That’s how the pros do it. And when they ride an easy day, they take it really easy. Their riding thus covers an entire range of speeds and aerobic needs. The really long slow rides build aerobic endurance while the speed training raises the heart rate.
It is this knowledge and these methods that coaches are supposed to share with athletes. However, coaches can fall into a trap of prescribing the same types of workouts year after year because the formula works to produce certain types of results. A triathlon coach who gets people over the finish line in an Ironman is a valuable commodity. Yet that same coach might not be helpful to athletes seeking to refine a specific aspect of their triathlon performance.
That’s where event-specific coaching comes in. Or, you can opt to work with other athletes whose experience with ability and experience in those specific events. That type of shared experience is often free. Be prepared to ask when the opportunity presents itself, and most experienced athletes are quite willing to help. It’s an organic feature of endurance sports that your fellow athletes want to help other people in their sports.
This is tricky in a sport like swimming, where advice on proper swimming form can be conflicting on many levels. It is best to confine your form coaching to a set of specific, trusted resources. Ask other athletes who to trust, or hire a coach and stick to what they say. Nothing slows you down faster than trying too many things in your swim form. That’s asking for trouble, not help.
Be prepared to accept that there are some people who refuse to share their experience. But you typically don’t need them in your life. Sharing is something we’re supposed to learn and socialize in preschool. But the competitive nature of some people takes over. Even your close friends can become your worst enemies in training and competition. I advised my children when they reached late elementary school that it is often wise to realize your friends are prone to want to control you or leverage advantage in many facets of life. That’s not being paranoid. It’s a fact. Those same dynamics are played out in politics, religion, business and relationship. Human beings are competitive characters. And they aren’t always honest about their motives.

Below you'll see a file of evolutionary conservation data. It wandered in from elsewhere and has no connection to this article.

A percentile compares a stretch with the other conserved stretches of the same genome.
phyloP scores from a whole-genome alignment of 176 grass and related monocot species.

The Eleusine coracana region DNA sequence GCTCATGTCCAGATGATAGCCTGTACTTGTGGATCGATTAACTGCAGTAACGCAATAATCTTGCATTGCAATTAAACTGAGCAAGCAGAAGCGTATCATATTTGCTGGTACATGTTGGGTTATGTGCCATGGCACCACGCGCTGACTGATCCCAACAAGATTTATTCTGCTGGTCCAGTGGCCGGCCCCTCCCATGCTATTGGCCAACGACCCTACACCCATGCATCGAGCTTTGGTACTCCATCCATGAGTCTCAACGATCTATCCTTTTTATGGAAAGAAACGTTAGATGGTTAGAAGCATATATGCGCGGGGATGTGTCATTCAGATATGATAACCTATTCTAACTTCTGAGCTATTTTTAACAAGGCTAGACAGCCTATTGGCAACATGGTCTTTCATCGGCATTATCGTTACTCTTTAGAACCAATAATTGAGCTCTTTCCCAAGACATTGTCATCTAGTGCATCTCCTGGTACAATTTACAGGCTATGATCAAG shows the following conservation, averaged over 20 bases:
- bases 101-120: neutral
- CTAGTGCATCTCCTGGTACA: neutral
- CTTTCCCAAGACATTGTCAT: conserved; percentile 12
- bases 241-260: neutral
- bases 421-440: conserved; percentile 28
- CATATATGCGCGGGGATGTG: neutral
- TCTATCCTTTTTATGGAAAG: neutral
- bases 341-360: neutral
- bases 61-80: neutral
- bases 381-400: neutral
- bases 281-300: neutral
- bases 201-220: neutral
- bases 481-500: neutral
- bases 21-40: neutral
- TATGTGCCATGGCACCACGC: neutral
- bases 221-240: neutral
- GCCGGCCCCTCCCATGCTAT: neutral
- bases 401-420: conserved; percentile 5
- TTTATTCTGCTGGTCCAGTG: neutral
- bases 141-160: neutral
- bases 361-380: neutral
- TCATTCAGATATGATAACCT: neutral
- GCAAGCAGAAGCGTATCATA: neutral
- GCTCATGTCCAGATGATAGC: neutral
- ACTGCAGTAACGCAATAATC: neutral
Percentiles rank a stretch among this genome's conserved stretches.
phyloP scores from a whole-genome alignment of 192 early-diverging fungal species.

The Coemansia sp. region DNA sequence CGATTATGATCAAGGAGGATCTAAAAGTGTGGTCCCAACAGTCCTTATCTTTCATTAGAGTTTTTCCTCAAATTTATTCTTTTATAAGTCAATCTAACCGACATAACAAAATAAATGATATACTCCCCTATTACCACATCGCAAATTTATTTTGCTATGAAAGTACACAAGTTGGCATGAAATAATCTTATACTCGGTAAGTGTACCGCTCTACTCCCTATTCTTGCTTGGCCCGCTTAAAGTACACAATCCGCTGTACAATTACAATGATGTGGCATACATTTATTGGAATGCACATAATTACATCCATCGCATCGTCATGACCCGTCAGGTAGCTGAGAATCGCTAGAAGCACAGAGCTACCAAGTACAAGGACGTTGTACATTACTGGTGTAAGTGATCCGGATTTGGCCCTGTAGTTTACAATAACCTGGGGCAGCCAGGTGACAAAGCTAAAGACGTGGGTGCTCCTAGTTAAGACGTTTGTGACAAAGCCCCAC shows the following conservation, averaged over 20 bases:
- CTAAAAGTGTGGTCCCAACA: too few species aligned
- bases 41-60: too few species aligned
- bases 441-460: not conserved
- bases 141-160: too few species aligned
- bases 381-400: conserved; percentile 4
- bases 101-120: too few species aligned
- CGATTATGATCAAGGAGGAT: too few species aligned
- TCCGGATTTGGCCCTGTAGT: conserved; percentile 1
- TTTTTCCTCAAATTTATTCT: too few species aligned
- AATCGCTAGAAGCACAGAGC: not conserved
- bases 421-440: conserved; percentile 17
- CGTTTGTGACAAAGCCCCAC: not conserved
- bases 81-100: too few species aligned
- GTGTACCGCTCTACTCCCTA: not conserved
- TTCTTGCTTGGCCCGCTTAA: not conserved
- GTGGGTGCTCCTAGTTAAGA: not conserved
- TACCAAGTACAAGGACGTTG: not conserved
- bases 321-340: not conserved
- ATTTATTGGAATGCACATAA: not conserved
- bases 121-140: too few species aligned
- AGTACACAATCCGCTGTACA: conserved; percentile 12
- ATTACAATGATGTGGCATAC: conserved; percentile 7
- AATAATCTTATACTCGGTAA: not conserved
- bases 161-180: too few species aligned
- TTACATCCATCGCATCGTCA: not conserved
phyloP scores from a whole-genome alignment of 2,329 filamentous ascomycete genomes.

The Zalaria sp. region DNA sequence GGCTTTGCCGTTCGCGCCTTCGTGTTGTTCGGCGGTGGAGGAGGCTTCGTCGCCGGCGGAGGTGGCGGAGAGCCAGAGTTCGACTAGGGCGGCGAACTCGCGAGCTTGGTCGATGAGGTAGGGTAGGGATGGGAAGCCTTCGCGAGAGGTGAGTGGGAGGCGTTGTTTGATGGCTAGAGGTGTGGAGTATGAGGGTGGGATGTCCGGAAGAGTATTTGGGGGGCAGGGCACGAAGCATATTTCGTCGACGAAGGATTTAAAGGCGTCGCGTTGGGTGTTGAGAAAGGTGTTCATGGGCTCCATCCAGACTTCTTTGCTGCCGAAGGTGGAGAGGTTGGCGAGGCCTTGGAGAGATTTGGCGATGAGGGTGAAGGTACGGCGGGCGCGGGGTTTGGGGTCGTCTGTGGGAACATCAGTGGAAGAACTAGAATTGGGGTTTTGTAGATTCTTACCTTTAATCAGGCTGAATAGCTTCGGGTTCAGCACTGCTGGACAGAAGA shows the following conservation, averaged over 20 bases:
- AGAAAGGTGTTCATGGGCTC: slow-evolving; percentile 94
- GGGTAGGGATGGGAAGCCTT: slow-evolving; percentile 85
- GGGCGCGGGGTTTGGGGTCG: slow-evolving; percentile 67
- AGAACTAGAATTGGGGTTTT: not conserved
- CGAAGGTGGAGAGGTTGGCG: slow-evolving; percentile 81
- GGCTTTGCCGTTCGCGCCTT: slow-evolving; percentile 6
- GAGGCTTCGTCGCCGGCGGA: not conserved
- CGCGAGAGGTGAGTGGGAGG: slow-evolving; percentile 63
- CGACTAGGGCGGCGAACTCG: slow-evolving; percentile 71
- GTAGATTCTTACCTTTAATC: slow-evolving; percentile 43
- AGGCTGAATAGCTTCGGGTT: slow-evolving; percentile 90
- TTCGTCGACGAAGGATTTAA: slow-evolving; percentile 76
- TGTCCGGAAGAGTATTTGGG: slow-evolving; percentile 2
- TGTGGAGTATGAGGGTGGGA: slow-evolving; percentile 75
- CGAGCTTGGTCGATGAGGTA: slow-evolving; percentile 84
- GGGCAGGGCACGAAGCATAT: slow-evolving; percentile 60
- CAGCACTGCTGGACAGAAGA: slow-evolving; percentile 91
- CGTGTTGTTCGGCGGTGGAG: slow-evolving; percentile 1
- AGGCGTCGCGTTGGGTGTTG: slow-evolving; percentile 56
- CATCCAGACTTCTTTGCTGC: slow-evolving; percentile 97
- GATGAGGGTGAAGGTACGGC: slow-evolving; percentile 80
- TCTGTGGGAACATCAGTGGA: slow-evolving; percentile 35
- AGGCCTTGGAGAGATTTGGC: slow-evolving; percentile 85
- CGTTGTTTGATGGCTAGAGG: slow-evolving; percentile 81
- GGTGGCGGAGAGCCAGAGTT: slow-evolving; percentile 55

Which sadly means that some advice is also best not taken without some consideration. People on the starting line of a race can be profound liars. I have been guilty of this manner of competitive lying. Yet I have also shared what I believe the truth to be in competitive experiences. While racing in a five-mile mid-summer race years ago, I knew that I was supremely fit and did not believe anyone in the field could beat me. A mile into that race, a competitor turned to me and asked, “What pace are you going to run today?”
I replied, “Faster than you,” and took off with a surge that left everyone in the dust. In that situation, I was not going to share an advantage of any sort. But why should I? There are some situations in life where winning or beating your rivals is the order of the day. There is nothing at all wrong with that. You can share stories and experiences after the racing’s done. Laugh or cry about the difficulties.
The one thing you are not obligated to share in 99% of most circumstances is your focus. yes, if someone is in need or you feel motivated to help another competitor out somehow, that is a great thing. That’s sharing yourself with someone in need. That is the greatest of all shares, if you think about it. And I’d say the first four types of sharing prepare you for that noble cause when it comes around.